I do try to keep up with what’s happening in music, but it isn’t as easy as it used to be (when record companies routinely sent promo copies to folks like me, and there weren’t nearly so many indie labels). The rock press isn’t as vital as it once was and rock radio basically sucks. I’ve particularly lost track of what’s been happening in England in recent years—frankly, most of what I’ve heard has left me cold, from Oasis (whose success completely mystified me) to Radiohead (who seem like good blokes but are not my cuppa). But how did I miss Muse? Sure, I’d heard a song or two here and there—mostly through my teenage daughter—but I was intrigued when a new Muse CD/DVD arrived recently (free, in the mail—how quaint!) featuring the group playing at Wembley Stadium in London. Stadium? How big are these guys? Evidently, big enough to fill the place, which is a very impressive feat. And the DVD was good enough that I was completely riveted by a band I’d barely heard of. What a find!
I’m late to the party, of course, as millions of Muse fans can attest, but I wanted to share my eureka moment anyway. The trio—singer/songwriter/guitarist/occasional keyboardist Matthew Bellamy, bassist Chris Wolstenholme and drummer Domenic Howard—have been playing together since they were 13 and putting out albums as Muse for the past 10 years or so. Though just a trio—aided on the DVD by a couple of tasteful support players—they create quite a squall. Their highly dramatic rock has some of the anthemic grandeur of U2, the rhythmic complexity of prog rock, the theatricality of Queen, and the ethereal majesty of (the best) Radiohead. This is really Bellamy’s show—his vision—and he is a thoroughly magnetic frontman, commanding the attention of the stadium through sheer passion, force of personality and some serious chops as a guitarist (from Fripp/Crimson-oid abstractions to Van Halen hammer-ons!) and pianist. Frankly, his amazing piercing falsetto would probably would have just annoyed me if I’d listened only to the 14-track live CD that constitutes half the package. (The DVD has 20 cuts.) But I went right to the DVD, and to see him in action, a blur in his red suit, his voice rising and falling like a siren (and the hypnotic Sirens who tempted Odysseus), wringing so many incredible sounds out of his guitar, I was won over immediately and completely. He reminds me a little of Lindsey Buckingham—personality-wise more than musically; he’s someone who’s completely committed to every moment onstage, as are his able bandmates.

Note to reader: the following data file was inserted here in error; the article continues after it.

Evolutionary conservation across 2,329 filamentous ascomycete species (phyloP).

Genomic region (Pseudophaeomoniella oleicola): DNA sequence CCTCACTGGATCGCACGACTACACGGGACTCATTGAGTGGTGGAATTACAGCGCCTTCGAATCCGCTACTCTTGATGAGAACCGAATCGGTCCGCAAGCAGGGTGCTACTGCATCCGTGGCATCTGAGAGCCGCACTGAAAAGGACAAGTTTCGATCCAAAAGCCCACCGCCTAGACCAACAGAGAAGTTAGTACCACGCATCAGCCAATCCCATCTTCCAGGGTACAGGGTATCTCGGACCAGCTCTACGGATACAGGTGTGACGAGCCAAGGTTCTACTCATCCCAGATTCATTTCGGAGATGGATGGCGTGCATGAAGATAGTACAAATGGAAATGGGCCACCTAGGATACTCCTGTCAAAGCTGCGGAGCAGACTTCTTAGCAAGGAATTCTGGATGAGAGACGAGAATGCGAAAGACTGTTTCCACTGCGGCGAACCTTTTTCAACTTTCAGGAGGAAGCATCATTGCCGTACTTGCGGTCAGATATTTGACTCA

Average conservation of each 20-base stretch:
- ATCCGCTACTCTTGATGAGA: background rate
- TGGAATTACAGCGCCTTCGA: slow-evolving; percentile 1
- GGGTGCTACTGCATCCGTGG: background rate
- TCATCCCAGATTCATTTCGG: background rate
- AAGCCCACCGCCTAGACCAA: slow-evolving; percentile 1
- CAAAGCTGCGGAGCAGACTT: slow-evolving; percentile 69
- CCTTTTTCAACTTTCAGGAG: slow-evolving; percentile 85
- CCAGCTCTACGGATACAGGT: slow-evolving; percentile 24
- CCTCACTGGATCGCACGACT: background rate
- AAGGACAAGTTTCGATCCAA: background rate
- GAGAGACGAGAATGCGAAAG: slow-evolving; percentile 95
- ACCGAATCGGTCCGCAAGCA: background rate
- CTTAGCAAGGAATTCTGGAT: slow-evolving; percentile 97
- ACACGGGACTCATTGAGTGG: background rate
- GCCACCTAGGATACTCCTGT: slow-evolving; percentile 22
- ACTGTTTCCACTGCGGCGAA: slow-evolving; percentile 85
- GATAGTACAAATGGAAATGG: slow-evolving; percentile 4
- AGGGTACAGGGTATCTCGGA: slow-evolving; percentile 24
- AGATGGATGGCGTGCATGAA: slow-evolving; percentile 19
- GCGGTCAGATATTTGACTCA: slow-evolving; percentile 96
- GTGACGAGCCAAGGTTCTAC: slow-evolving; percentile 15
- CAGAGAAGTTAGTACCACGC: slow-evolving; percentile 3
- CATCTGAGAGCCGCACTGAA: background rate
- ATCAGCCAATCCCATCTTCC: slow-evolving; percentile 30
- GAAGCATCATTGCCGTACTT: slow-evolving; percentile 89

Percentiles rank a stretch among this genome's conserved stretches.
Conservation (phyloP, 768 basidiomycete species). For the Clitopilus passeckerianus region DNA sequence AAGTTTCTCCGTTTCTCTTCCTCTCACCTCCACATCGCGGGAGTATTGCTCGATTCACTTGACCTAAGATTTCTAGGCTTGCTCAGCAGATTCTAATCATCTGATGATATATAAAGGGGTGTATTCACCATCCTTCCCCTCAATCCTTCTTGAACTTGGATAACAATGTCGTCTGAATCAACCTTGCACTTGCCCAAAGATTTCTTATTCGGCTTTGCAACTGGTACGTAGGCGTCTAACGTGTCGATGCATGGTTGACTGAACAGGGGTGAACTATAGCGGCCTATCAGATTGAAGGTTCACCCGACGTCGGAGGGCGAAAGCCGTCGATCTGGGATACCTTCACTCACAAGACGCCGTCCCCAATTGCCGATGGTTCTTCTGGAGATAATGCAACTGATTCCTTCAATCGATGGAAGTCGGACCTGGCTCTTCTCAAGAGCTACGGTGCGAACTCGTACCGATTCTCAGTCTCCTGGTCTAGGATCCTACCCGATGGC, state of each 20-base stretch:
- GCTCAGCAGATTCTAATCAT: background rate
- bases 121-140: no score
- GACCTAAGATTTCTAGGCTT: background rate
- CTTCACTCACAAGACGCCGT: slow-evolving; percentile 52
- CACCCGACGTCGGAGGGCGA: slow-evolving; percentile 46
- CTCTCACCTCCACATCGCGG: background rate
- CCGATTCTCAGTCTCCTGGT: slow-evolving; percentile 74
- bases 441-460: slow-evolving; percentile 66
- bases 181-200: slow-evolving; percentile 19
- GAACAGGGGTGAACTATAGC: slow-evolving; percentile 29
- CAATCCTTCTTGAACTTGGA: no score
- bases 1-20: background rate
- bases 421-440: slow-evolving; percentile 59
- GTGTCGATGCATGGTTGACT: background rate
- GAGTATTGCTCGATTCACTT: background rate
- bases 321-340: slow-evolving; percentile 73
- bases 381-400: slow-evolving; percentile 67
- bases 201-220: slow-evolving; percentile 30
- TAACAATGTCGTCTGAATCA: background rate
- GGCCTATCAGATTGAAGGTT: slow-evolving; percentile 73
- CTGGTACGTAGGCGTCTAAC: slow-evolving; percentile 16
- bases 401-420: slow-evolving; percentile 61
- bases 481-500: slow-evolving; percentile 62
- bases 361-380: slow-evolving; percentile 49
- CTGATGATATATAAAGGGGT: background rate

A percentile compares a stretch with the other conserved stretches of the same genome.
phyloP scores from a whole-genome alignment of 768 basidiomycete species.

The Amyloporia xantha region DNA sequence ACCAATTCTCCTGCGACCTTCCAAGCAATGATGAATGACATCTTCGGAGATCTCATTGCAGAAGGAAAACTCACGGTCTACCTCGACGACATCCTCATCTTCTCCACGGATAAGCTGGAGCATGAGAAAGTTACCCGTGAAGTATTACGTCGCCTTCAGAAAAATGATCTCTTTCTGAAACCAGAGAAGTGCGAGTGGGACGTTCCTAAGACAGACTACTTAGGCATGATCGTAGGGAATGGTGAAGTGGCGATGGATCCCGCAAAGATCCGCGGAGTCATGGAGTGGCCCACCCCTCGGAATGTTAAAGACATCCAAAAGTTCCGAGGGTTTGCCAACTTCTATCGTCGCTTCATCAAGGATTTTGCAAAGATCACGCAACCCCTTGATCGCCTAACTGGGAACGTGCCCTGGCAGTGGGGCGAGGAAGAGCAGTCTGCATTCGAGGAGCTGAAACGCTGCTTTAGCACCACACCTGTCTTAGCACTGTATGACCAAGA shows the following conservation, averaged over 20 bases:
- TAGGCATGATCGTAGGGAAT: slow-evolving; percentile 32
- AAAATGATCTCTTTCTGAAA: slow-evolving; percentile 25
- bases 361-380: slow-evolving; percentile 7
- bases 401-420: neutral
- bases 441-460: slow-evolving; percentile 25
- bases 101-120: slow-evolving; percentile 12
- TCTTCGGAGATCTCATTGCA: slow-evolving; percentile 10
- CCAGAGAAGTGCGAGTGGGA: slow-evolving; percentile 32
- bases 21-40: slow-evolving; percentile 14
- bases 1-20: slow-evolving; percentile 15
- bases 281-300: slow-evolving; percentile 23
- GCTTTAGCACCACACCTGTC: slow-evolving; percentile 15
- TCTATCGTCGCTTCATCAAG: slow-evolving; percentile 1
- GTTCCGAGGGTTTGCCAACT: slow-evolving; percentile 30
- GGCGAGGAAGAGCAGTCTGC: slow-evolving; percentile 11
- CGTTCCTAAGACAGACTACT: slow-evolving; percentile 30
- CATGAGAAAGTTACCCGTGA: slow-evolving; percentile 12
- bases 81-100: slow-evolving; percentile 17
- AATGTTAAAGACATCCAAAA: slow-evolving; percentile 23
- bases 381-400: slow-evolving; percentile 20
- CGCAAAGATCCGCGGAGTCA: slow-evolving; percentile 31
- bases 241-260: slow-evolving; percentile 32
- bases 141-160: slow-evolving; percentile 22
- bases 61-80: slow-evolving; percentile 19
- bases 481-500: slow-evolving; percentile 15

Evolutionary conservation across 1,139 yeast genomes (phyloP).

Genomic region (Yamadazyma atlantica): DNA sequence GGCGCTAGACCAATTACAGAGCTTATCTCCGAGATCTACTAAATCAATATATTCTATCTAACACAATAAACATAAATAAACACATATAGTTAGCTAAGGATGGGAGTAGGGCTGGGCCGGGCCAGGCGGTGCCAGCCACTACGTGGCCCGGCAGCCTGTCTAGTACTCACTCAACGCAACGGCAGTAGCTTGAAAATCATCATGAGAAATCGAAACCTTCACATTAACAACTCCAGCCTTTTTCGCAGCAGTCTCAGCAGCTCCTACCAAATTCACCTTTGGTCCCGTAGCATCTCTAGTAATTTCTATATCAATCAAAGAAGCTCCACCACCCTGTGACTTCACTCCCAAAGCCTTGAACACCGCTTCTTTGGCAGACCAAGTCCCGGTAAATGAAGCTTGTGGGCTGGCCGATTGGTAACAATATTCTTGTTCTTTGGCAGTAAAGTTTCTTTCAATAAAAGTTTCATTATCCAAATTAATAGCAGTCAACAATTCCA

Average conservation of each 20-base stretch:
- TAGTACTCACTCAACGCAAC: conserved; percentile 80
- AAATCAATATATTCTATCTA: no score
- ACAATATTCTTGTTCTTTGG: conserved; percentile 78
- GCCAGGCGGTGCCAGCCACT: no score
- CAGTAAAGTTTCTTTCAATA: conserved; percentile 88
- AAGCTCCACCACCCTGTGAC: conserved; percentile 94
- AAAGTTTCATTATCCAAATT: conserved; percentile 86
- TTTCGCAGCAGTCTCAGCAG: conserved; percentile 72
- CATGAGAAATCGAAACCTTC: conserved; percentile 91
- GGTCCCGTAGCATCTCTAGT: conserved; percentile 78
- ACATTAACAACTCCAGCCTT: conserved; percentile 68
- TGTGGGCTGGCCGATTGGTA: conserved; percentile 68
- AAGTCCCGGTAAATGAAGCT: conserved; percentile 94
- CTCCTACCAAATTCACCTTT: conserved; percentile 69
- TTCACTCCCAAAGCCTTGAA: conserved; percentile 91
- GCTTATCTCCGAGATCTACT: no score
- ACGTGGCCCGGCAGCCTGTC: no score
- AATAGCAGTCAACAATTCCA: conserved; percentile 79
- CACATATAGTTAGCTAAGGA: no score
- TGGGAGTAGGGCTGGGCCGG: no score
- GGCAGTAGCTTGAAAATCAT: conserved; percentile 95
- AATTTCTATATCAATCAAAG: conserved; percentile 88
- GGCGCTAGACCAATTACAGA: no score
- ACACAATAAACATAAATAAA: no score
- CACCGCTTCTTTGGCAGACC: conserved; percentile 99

The visual impact of the DVD is stunning, as well. By and large, I am not a huge fan of quick-cut editing, but it’s done really well here, and quite musically; it’s not jarring, just exciting. With literally dozens of cameras to choose from at Wembley—moving ones, small ones mounted on mic stands, aerial views; you name it—and an extraordinarily interesting stage setup that includes giant satellite dish props and video screens that are always employed creatively, it’s quite a visual feast. There’s never a dull moment, and the music is beautifully mixed and presented—I became a fan of several songs here first time through: “Supermassive Black Hole,” the aptly titled “Butterflies and Hurricanes,” “Invincible,” “Starlight” (one of the few I had heard previously). The crowd at Wembley evidently had a great time at this 2007 show (European crowds are the best for DVDs) and their enthusiasm is positively infectious. I will pay one final compliment by saying that on the basis of the DVD, I would go see this band in heartbeat—which once again proves you’re never too old to fall in love.
(By the way, I had to troll the Web a bit to learn what the title acronym means—evidently it’s something like High Frequency Auroral Research Program; which may or may not be some government mind-control program. Whatever.)
If you want me to love Radiohead (and I want to), tell me three or four tracks that will blow me away at email@example.com.